Switzerland to Limit CEOs Pay. Should the U.S. Follow?

This past week, the European Union took a firm stand against chief bankers who are rewarded with multi-million dollar bonuses even as their businesses flounder. In a near-unanimous vote, members of the EU decided that executives’ bonuses could not legally exceed their annual salary, although shareholders are given the discretion to double that amount for a job well done.

The United Kingdom, the country most entangled with the financial industry, was the sole voice of dissent in this decision. Though Reuters estimates that the legislation will only affect 5,000 British bankers, in a sign that these are indeed some very influential people to the British government, the UK has indicated that it will continue to fight the ruling set to go into effect next year.

Meanwhile, Switzerland went a step further. In the country’s own election, over two-thirds of its voters agreed that enormous CEO pay offs needed to be limited. Swiss shareholders will now have the ability to overturn an undue compensation package. The vote made this stipulation not only a law, but part of Switzerland’s constitution.

Expectedly, some economic critics have denounced these decisions, saying it will drive these businesses to other countries. Others, like the author of this Guardian Op-Ed, believe it is silly to think banks won’t invent more loopholes as they always have. “Banks will now study the text of the final legislation and draw up their responses under the radar,” writes Nils Pratley. “Just don’t expect them to tell their high earners to take it on the chin.”

Nonetheless, the public support of the CEO-targeted legislation is strong. Europeans have grown exasperated at seeing company execs who accepted government bailouts for their companies soon after awarding themselves tens of millions for a job well done.

These problems are not unique to Europe – the United States has similar bonus-happy CEOs. In particular, the issue of wealth disparity is gaining renewed attention with a viral video that plainly, yet smartly breaks down the country’s monetary ownership.

Check it out:

The video relies on three charts: how people think wealth should be distributed, how people think wealth is distributed, and then finally how wealth is actually distributed. The massive differences are enough to convince some people who once considered protesting the 1% to be whining about class warfare to give the issue a second look.

Is a law to cap CEO bonuses and salaries a solution in the United States? Considering that no top bankers have gone to jail and corporate lobbyists practically control the government, I have trouble seeing legislation like that passing here anytime soon. However, it is a conversation worth having as more people recognize the absurd extent of monetary hoarding by a handful of people.

 

Related Stories:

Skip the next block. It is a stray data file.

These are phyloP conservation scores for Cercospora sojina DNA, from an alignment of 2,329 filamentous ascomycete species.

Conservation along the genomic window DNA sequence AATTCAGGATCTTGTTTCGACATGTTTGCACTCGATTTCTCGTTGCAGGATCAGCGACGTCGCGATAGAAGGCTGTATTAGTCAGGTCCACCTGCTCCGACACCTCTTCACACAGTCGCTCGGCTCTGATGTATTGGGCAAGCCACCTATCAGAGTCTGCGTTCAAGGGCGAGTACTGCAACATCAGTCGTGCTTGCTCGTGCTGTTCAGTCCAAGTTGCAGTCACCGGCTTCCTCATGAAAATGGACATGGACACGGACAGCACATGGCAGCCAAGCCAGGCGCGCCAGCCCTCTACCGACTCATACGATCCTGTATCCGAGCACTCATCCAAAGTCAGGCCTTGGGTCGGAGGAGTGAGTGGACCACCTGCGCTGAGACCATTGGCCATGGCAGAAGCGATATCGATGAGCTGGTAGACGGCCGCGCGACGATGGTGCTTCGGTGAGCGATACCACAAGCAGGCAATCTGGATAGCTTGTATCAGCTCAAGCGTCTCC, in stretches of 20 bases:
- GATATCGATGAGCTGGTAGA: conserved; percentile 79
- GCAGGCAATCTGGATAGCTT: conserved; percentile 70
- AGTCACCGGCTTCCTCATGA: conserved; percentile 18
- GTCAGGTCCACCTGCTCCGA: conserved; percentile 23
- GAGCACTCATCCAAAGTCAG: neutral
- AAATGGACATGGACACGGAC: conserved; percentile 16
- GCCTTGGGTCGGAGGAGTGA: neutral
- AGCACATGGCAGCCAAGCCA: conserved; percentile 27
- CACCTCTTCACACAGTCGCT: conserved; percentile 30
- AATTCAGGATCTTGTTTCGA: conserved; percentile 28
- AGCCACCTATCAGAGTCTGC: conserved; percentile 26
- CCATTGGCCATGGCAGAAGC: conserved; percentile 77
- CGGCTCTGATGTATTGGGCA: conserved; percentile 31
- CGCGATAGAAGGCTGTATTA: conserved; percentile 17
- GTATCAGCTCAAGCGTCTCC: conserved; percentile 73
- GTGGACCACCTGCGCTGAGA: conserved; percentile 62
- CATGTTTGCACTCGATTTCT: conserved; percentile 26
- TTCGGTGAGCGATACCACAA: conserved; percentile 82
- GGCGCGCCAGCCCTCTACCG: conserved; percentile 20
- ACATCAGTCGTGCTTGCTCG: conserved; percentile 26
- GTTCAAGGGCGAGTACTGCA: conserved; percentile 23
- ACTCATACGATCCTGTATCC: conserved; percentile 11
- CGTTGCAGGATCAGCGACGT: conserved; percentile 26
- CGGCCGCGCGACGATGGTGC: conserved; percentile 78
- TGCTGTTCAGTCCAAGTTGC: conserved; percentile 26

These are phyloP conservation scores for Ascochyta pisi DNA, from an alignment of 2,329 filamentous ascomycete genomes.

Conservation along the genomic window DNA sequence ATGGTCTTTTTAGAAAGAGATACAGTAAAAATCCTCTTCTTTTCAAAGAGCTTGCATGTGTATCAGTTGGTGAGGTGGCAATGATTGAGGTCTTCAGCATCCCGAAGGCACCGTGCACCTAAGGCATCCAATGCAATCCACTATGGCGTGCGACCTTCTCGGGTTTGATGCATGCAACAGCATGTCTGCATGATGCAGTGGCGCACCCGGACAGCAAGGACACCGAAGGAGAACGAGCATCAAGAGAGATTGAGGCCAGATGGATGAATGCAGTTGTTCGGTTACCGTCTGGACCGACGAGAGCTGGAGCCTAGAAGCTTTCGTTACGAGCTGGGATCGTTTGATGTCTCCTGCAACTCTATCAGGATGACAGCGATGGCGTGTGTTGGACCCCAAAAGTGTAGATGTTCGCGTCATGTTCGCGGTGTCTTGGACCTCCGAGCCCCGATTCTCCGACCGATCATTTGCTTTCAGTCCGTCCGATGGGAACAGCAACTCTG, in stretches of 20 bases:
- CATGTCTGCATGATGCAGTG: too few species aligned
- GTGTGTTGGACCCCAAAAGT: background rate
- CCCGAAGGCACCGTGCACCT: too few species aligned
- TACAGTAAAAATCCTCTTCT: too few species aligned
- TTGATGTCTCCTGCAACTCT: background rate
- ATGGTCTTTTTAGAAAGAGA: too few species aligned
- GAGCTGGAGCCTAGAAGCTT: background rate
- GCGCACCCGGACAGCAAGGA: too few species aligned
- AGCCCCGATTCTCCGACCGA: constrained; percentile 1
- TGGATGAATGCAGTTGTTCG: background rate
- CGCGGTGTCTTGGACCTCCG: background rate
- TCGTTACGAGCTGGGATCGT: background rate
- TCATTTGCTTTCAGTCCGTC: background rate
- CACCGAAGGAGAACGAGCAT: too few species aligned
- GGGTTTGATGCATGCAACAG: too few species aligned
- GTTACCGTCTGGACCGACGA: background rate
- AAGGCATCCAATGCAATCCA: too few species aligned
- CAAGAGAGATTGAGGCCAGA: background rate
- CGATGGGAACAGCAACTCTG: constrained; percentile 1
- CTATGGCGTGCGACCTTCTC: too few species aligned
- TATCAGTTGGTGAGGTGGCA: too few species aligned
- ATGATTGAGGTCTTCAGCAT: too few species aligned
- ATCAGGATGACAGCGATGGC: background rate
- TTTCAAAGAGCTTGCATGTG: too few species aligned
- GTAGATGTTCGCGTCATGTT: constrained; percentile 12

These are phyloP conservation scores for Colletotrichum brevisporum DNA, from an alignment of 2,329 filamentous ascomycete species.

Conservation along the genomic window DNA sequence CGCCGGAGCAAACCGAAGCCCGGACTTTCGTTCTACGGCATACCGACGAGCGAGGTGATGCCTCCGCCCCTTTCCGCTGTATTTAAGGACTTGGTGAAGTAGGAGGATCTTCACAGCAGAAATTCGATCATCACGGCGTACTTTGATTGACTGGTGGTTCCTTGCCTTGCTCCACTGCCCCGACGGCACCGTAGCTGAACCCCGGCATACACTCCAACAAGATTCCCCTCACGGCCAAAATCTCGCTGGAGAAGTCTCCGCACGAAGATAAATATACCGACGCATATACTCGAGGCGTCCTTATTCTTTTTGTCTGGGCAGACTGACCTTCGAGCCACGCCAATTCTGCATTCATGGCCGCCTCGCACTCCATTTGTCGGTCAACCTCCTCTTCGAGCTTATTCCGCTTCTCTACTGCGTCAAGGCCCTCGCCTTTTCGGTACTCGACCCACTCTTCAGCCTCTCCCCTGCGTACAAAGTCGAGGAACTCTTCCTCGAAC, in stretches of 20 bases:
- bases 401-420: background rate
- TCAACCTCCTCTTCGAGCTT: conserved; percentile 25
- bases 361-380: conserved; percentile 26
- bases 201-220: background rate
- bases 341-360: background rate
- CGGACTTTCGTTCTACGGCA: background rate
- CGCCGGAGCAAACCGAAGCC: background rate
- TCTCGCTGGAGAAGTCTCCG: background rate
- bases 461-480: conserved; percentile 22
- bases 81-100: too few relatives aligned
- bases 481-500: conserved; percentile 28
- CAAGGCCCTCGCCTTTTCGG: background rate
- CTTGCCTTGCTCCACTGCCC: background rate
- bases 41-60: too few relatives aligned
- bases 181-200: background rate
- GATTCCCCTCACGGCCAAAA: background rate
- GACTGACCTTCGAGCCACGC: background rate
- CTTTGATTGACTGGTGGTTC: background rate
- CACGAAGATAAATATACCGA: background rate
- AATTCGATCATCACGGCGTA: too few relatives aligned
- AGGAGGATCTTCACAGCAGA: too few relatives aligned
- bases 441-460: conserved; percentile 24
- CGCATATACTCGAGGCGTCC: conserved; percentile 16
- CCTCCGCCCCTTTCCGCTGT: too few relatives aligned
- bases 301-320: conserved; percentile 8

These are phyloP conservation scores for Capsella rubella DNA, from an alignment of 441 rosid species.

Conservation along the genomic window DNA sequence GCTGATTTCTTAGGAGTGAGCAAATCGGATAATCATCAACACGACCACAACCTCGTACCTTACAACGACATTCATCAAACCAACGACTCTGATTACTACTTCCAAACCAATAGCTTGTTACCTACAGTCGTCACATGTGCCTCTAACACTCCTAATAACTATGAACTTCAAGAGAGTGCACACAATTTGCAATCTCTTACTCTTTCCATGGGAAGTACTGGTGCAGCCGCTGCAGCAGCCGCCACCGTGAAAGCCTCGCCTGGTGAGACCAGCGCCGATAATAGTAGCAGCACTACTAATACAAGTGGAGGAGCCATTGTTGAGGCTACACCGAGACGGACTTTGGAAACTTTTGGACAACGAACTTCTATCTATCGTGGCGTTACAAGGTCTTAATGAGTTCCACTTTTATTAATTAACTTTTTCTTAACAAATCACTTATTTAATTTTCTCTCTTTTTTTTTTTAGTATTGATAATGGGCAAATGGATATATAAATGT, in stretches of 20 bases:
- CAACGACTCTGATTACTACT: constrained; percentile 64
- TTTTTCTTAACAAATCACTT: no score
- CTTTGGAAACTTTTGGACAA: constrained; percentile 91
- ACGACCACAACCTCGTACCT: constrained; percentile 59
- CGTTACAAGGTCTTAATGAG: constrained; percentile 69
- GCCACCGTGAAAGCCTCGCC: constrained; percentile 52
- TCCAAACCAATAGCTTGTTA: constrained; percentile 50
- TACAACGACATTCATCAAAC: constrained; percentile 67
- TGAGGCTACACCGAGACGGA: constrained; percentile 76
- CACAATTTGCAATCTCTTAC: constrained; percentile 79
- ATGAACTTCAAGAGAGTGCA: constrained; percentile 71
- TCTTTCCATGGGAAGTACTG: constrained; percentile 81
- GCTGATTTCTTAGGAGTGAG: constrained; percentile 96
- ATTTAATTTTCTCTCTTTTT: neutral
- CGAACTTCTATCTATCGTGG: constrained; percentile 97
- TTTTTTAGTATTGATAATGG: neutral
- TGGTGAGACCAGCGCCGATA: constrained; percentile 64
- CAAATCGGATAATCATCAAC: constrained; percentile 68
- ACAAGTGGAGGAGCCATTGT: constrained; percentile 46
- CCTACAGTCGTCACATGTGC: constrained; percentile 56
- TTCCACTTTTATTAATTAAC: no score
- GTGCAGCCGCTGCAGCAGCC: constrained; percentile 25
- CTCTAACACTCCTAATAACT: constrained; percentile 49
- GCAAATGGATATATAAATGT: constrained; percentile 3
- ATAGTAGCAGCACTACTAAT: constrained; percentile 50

Bankers Make More Money Than Everyone, Complain About It

Banker Bonuses Fall Thanks to Government Regulation

Are Fed Bankers Colluding to Enrich Themselves?

 

141 comments

Mark B.
Mark Bales3 years ago

force them to eat pork

Marcel Elschot
Marcel Elschot3 years ago

yes

Paul H.
Paul H3 years ago

Short answer: HELL YES. We've gotten so crazy in the US with exec pay, that the workers are suffering. We can't even get the minimum wage to a measy $9 a hour without somebody screaming about hurting the company, or damaging the economy. But it's perfectly fine if a CEO makes +300X what his workers make. It's insane.

june t.
june t3 years ago

interesting article, thanks

Annelies Haussler

This article should have had a voting button. Mine would be a resounding YES!

Jennifer L.
Jennifer L3 years ago

To answer the question, yes.

Ros G.
Ros G3 years ago

Marianne C You are totally correct and that's what Australia did. The Government didn't give the banks any money. What they did do was guarantee the savings of the man in the street up to 500K - they did this so there wouldn't be a run on the banks which kept our financial markets stable. In the end it cost them very little money because the banks didn't go broke and there were very few repossessions as well.

Katie K.
Katie K3 years ago

This is what's wrong with everything. Just because you own a business shouldn't mean you use your hired employees as slave labor. Without them you would never have made your fortune by yourself. You should never work for someone but with them to make their business a success and in turn be adequately compensated. This -% is monopolizing the profits and its just dead wrong.

Marianne C.
Marianne C3 years ago

WE should have bailed out the homeowners and jailed the crooked bankers. The bailout money was substantially used to pay obscene bonuses. Now, the rest of the world is using the way we did it as a bad example.

Nils Anders Lunde
PlsNoMessage se3 years ago

Put down wages, make them responsible for errors financially. (money always talks). The same should go for politicians and governments also. THERE MUST BE A SYSTEM WHERE THEY HAVE TO PAY FOR THEIR ACTIONS, SOMETHING THAT HIT HARD! Today the worst case is that they loose their job, but still have salary for the rest of their life??????